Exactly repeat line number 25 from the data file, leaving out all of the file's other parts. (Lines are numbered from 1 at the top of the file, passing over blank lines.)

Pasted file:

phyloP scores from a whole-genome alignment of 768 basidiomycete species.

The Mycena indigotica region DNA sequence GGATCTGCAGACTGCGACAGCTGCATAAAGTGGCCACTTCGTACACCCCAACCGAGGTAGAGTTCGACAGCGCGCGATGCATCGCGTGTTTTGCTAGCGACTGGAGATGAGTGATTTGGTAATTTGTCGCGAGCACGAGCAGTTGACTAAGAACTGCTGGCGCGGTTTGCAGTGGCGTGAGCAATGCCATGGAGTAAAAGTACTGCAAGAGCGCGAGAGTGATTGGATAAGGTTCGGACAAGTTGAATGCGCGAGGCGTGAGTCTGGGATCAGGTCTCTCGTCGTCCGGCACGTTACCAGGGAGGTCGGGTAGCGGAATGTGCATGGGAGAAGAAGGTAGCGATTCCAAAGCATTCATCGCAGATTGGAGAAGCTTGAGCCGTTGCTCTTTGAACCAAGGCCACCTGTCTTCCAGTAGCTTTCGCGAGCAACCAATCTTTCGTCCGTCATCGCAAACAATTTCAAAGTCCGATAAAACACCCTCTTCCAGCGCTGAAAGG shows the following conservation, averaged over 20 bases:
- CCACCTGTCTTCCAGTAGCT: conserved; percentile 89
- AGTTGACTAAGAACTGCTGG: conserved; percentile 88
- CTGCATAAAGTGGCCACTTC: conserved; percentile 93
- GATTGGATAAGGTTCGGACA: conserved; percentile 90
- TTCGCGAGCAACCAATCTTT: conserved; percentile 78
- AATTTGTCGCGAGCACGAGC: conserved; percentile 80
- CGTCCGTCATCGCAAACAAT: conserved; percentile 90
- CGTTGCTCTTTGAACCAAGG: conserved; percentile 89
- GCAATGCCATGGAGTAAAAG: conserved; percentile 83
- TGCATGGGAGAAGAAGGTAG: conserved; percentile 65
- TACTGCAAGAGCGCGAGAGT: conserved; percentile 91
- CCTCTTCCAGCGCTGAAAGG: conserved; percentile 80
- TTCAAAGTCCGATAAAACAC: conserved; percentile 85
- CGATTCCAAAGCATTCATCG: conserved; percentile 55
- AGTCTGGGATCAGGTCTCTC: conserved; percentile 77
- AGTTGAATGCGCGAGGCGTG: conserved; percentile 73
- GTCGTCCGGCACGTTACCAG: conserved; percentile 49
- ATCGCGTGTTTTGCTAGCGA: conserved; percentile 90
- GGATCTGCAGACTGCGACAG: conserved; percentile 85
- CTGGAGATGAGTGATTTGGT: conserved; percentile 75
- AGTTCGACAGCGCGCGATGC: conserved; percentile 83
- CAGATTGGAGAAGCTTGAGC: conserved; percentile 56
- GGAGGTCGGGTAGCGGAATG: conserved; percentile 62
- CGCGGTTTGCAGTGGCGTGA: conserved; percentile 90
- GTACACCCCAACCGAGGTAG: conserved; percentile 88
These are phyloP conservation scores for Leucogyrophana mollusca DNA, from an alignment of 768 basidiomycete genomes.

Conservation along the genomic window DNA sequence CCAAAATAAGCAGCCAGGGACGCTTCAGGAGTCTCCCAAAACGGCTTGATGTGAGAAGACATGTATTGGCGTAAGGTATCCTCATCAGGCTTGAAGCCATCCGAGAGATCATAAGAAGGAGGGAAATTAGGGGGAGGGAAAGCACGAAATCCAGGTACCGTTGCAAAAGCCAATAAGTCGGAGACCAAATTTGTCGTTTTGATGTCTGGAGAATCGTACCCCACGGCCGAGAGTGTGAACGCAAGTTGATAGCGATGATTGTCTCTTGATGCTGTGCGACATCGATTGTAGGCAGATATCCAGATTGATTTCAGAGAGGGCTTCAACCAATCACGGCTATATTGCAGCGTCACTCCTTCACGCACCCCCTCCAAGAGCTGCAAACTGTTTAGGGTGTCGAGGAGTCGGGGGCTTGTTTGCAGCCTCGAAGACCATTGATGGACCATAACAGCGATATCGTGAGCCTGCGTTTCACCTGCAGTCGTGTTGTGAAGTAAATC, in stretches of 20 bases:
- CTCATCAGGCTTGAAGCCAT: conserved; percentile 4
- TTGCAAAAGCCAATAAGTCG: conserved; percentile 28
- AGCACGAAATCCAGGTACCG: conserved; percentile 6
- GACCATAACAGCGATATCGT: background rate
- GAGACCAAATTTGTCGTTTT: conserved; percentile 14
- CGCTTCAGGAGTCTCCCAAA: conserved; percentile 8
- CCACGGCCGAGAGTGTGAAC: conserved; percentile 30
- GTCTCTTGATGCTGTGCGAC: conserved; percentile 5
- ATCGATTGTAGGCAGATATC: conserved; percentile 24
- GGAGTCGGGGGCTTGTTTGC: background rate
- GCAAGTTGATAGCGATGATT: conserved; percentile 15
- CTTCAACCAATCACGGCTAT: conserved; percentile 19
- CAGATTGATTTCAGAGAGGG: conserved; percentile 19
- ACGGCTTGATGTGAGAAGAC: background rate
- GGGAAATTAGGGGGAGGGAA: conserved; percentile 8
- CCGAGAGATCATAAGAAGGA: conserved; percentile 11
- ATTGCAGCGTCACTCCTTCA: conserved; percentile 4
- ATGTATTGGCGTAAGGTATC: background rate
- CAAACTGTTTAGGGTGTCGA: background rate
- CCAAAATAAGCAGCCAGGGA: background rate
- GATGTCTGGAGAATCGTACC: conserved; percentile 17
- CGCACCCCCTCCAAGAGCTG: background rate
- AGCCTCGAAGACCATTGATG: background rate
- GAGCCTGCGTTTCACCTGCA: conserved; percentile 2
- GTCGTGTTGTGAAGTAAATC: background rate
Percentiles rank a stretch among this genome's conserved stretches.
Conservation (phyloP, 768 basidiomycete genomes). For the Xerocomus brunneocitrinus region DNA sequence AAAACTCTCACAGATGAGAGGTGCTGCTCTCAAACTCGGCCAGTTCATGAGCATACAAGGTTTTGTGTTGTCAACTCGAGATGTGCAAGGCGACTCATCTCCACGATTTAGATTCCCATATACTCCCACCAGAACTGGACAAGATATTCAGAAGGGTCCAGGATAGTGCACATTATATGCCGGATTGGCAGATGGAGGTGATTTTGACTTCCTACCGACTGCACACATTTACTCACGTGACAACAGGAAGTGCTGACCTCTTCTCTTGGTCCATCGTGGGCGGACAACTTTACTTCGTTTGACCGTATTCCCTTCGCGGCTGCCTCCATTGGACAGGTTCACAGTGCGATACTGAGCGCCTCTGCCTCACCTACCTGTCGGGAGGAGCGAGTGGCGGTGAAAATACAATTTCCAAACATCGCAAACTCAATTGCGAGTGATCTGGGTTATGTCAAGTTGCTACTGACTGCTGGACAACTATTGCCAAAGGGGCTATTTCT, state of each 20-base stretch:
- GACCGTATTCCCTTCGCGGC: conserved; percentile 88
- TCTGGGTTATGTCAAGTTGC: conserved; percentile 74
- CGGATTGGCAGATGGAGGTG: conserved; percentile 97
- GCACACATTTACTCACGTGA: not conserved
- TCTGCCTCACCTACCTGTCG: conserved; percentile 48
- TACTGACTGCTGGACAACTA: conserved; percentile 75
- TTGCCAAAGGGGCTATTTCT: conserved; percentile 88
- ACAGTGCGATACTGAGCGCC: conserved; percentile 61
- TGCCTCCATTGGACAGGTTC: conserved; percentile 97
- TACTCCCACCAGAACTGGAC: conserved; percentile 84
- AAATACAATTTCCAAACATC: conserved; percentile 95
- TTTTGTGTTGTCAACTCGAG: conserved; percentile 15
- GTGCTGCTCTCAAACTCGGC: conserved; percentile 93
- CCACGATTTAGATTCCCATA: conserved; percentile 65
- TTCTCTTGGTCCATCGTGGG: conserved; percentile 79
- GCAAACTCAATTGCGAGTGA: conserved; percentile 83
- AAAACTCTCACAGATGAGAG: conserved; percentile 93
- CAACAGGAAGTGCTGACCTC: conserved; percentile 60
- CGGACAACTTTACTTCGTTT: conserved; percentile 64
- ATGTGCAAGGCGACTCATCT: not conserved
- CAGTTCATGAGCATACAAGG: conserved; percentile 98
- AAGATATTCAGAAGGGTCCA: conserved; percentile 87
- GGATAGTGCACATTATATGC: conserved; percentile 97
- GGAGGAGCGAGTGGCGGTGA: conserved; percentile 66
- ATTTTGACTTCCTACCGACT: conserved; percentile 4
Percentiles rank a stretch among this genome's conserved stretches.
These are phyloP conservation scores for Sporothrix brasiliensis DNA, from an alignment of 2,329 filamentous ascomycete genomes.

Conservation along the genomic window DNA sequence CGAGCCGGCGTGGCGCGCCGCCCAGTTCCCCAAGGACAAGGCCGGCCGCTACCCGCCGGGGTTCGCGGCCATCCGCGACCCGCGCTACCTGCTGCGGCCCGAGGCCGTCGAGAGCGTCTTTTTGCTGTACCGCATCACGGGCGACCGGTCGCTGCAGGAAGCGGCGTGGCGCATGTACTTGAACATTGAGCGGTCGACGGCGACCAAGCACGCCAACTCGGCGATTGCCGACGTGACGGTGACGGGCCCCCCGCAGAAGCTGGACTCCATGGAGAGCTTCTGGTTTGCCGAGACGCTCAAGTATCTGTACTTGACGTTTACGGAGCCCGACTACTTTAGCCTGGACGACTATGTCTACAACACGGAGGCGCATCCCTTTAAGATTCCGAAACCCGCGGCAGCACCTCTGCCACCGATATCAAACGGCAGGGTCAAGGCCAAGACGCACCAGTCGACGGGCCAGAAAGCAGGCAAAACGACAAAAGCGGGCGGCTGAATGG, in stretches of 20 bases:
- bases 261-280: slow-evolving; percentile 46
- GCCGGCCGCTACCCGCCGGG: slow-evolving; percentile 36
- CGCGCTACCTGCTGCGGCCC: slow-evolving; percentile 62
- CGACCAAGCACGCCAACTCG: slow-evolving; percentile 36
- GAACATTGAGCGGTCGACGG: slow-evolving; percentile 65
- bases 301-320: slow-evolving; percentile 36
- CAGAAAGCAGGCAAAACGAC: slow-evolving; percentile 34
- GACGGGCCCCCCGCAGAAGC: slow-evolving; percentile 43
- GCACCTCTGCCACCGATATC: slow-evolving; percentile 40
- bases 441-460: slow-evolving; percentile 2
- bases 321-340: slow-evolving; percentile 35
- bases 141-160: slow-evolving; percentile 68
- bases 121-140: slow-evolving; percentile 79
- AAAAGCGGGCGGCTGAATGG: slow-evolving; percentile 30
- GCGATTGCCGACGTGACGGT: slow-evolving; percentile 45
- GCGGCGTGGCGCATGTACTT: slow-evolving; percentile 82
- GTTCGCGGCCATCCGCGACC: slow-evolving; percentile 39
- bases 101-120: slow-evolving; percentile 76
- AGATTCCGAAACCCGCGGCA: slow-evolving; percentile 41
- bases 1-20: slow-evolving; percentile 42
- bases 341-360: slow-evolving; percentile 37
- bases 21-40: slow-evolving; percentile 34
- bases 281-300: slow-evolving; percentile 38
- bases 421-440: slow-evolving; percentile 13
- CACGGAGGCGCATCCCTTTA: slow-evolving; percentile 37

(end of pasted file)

- GGAGGTCGGGTAGCGGAATG: conserved; percentile 62